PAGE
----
Kudret Ozersay, candidate in the forthcoming "presidential elections", has argued that SYRIZA will focus on Greece's internal structural problems and therefore he does not think that the Cyprus problem and other issues will be in the foreground. He added though, that when serious crises exist within a country its administrators might prefer to direct attention to external issues by creating "others" and "enemies". He noted that he cannot predict SYRIZA's stance on the Cyprus problem and expressed the view that the economic situation in the government-controlled area of Cyprus and to what extent the Greek Cypriot leadership will be able to direct the community is more important than SYRIZA's stance.
Mustafa Akinci, also candidate in the forthcoming "presidential elections", has expressed the hope that SYRIZA's victory will positively influence the Cyprus problem and noted that he expects SYRIZA to "see the solution in Cyprus more warmly". He argued that Greece could contribute in the solution of the problem, just like Turkey, but the ones who should actually solve the problem are the communities living on the island.
Finally, Turkish Cypriot daily Kibris Postasi (27.01.15, online) reports that National Unity Party (UBP) "deputy", Sunat Atun said that he does not feel Tsipras has made sensible promises ahead of the elections and they do not expect him to make any moves on Cyprus until he had secured his country's political and economic stability. Atun said it would be interesting to see how Tsipras would "bury Troika", as he promised.
Mehmet Cakici, "deputy" and former leader of the Social Democracy Party (TDP) said that he believed SYRIZA would force the Cyprus issue because of their radical attitude and left-wing stance. Cakici noted that he believes the party will display a different stance. He also added that the TDPs policies are similar to SYRIZA's.
 Erdogan and Davutoglu on Tsipras' election victoryTurkish Hurriyet newspaper (27.01.15) reports that Turkish President Tayyip Erdogan wished all the best for Alexis Tsipras to his election victory and stated that for Turkey no difference made is as regards who is on the head of the Greek state.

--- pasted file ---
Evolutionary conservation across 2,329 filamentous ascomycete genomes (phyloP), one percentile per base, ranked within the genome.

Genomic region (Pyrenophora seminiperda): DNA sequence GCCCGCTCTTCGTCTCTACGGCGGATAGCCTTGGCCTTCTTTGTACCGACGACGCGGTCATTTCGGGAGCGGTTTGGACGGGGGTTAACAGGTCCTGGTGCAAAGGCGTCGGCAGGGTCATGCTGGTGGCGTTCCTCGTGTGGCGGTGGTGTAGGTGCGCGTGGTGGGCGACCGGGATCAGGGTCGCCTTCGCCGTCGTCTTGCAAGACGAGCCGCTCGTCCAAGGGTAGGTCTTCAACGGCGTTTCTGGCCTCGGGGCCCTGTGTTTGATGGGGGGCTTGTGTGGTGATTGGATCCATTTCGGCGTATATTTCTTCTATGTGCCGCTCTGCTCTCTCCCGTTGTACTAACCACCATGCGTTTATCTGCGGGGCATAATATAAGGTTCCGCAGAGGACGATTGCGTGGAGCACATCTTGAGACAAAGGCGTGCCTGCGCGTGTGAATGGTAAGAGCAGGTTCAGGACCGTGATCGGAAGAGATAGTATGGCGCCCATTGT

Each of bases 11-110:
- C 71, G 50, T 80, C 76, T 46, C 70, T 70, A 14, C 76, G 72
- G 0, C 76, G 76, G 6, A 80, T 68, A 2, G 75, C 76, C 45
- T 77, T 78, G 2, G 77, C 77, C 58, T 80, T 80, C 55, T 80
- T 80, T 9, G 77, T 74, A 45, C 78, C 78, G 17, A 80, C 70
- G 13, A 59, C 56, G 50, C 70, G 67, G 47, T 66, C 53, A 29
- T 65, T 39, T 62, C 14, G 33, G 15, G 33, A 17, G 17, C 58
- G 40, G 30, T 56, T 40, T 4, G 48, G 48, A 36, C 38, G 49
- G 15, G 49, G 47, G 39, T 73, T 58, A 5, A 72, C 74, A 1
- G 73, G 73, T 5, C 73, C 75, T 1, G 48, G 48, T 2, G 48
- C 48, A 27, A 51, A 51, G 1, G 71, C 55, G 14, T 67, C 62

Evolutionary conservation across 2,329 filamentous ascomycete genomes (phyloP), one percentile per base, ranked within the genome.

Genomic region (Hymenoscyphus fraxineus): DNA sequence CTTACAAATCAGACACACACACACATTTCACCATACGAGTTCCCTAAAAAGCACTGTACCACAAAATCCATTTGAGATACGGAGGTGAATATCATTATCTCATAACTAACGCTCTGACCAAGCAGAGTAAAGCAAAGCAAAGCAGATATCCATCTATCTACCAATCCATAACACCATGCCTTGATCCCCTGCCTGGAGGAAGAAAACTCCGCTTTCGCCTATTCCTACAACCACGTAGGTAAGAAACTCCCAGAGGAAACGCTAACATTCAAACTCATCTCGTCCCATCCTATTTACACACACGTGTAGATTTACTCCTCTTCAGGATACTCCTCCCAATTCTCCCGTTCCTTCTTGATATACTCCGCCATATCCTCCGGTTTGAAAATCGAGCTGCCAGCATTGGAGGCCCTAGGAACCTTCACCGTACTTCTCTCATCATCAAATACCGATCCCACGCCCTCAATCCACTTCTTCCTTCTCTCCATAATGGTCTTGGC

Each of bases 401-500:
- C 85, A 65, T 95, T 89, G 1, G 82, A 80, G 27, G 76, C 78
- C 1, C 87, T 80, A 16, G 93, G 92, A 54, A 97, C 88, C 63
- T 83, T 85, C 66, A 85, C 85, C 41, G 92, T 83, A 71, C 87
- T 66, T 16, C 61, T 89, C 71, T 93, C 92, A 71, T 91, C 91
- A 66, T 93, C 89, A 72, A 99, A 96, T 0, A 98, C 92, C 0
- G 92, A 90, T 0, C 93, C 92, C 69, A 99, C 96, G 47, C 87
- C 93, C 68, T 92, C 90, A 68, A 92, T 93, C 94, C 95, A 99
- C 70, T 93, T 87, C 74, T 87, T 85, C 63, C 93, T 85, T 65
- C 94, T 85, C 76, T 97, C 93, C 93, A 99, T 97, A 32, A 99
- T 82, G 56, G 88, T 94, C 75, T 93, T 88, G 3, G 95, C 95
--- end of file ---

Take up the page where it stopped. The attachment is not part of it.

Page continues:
"The continuation of relations between the states is essential. It does not matter who is on power. The strengthening and the development of Turkey-Greece relations is one of our main goals. Congratulations for the elections' results", Erdogan stated.
In addition, Ankara Anatolia news agency (26.01.15) reports that Turkish Prime Minister Ahmet Davutoglu has telephoned Tsipras to congratulate him for his party's victory.
"I've just called and congratulated the new Greek Prime Minister Alexis Tsipras," Davutoglu wrote on Monday on his official Twitter account.
Davutoglu also said he hoped that the new term would be beneficial both for the Greek citizens and for the relations between Greece and Turkey. The Turkish Premier added that he wished to welcome and meet Tsipras in Ankara soon.
 CHP's Logoglu and HDP on the election victory for SyrizaTurkish daily Today's Zaman (online, 26.01.15), under the title "Greece's Syriza starts afresh with Turkey" reported that main opposition Republican People's Party (CHP) Adana Deputy Faruk Logoglu said that the election victory for Syriza is a positive development for Greece and that it will subsequently have a positive effect on Turkey as well.
Speaking to Today's Zaman, Logoglu said: "But in the short run, the new steps and reforms the new Greek government will follow are not likely to be reflected in bilateral relations." Logoglu said that he doesn't expect a significant change regarding the Aegean continental shelf issue or the ethnically divided island of Cyprus. He stressed that all parties in Greece see Cyprus as part of the Hellenic world.